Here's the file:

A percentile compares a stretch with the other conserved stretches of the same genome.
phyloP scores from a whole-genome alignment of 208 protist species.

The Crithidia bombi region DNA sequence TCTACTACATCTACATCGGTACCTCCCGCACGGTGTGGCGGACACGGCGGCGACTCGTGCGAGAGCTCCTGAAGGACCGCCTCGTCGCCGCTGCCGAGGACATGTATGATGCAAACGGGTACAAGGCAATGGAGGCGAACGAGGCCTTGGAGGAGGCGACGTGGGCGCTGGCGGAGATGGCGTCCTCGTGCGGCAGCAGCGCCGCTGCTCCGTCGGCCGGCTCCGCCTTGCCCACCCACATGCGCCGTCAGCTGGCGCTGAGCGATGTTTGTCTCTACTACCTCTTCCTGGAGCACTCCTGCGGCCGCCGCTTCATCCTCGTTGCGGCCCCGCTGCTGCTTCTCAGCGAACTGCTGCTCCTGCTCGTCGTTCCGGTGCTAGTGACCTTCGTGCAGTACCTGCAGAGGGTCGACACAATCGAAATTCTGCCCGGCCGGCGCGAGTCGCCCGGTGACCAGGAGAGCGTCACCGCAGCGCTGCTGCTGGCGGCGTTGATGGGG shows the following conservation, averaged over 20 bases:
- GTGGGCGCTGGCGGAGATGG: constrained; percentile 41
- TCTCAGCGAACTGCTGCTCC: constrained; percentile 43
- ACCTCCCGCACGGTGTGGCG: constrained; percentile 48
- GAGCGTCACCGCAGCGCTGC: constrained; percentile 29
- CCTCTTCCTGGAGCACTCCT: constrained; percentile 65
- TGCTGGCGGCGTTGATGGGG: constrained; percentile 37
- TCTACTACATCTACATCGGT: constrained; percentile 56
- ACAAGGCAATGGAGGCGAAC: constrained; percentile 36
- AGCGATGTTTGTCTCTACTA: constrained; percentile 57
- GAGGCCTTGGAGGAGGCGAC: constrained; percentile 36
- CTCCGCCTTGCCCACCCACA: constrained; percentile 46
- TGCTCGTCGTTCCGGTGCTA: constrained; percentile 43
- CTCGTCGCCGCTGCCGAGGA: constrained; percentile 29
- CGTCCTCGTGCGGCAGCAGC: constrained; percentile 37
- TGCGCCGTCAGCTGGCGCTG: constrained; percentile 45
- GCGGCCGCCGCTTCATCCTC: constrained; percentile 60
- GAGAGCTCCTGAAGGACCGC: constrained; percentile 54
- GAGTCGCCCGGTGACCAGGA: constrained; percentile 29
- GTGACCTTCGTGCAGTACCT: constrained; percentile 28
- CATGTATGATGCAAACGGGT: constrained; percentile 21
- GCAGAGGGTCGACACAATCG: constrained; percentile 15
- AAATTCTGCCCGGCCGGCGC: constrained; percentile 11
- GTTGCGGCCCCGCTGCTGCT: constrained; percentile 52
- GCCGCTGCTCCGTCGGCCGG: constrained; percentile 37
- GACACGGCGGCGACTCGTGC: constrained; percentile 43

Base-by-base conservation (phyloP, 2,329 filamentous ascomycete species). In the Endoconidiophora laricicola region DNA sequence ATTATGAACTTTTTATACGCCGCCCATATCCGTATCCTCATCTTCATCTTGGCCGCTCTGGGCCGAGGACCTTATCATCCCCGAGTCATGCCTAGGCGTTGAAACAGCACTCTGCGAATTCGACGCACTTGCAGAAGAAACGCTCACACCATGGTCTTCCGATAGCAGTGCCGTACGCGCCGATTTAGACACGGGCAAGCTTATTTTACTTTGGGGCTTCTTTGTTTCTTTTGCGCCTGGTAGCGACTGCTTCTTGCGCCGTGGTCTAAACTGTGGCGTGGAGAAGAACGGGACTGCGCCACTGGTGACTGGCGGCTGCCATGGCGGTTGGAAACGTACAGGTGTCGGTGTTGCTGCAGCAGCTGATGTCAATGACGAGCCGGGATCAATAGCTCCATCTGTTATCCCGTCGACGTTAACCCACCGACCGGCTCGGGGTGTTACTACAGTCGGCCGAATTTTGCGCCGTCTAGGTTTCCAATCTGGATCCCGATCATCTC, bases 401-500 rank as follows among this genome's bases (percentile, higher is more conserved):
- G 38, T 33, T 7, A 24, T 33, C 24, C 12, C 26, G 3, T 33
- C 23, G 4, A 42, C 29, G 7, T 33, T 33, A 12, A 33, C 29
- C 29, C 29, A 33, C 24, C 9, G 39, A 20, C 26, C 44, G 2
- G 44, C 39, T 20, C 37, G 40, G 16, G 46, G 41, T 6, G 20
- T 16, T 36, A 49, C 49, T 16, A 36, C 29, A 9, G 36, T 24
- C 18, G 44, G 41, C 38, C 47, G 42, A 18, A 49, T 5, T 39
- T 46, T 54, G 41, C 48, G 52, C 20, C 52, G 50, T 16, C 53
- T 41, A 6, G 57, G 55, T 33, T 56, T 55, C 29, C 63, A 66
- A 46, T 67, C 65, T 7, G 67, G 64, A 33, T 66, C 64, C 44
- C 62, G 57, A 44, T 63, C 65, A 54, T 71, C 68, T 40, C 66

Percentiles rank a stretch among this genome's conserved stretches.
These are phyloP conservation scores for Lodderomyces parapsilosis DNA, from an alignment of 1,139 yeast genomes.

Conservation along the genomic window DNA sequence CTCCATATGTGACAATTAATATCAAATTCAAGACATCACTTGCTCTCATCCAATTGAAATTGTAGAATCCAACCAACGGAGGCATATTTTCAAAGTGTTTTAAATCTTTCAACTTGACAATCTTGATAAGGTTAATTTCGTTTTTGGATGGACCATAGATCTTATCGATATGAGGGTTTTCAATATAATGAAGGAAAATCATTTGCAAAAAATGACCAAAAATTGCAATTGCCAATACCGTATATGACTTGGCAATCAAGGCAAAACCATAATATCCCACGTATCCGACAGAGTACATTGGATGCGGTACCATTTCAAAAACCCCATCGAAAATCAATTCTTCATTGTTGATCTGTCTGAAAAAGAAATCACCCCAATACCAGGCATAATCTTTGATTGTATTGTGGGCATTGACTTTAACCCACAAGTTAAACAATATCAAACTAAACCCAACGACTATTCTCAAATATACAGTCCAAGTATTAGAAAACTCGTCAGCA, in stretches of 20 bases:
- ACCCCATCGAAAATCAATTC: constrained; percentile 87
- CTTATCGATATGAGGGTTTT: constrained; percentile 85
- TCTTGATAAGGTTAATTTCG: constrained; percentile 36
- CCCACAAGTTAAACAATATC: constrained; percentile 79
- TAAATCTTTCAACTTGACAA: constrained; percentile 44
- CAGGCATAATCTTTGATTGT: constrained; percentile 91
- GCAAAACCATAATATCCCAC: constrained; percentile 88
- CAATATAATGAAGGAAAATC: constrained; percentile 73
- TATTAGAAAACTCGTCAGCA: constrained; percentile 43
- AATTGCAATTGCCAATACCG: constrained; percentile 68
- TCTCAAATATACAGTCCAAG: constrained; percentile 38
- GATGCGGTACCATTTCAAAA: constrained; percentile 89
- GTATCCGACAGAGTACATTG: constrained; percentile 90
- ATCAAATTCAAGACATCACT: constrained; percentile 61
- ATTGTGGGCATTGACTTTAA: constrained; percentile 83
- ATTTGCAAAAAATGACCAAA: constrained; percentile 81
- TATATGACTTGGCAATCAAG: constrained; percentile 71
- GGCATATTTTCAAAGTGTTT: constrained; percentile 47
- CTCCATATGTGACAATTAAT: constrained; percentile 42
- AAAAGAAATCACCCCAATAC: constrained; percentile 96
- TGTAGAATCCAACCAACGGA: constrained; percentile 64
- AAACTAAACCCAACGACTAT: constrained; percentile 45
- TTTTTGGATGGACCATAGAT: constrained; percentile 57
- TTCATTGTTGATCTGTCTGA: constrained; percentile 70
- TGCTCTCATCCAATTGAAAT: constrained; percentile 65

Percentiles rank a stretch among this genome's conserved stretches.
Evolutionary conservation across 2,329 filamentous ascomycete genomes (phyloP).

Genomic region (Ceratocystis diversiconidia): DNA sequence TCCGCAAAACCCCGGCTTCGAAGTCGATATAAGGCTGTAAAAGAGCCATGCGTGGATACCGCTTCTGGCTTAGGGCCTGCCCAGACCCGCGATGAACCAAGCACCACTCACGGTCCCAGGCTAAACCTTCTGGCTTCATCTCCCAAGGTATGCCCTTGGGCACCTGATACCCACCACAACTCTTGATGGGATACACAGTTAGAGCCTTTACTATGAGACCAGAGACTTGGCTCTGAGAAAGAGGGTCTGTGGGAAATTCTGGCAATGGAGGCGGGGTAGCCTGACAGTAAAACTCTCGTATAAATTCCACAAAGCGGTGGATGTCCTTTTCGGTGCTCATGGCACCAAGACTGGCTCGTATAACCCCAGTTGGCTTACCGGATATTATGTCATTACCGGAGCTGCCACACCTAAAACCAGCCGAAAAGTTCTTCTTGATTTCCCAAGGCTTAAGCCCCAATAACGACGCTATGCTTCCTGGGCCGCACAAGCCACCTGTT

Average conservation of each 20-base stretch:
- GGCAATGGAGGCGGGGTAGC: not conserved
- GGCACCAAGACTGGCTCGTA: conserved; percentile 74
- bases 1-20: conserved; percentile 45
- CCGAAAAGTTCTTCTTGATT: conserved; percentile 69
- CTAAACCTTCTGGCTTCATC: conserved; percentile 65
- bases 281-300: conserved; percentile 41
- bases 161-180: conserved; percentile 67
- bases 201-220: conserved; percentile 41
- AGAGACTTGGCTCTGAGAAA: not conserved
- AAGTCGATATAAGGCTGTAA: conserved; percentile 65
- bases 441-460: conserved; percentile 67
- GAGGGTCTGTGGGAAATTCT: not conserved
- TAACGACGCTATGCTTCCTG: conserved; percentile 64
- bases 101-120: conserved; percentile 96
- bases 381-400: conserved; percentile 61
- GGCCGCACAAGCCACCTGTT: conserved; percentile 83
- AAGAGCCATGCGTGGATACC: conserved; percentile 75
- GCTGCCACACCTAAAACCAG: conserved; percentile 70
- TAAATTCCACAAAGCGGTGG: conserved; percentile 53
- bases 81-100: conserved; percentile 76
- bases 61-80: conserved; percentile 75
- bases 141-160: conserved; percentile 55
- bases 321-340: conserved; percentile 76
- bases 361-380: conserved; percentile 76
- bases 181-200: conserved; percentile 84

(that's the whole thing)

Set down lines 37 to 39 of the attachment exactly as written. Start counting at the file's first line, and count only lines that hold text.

- T 41, A 6, G 57, G 55, T 33, T 56, T 55, C 29, C 63, A 66
- A 46, T 67, C 65, T 7, G 67, G 64, A 33, T 66, C 64, C 44
- C 62, G 57, A 44, T 63, C 65, A 54, T 71, C 68, T 40, C 66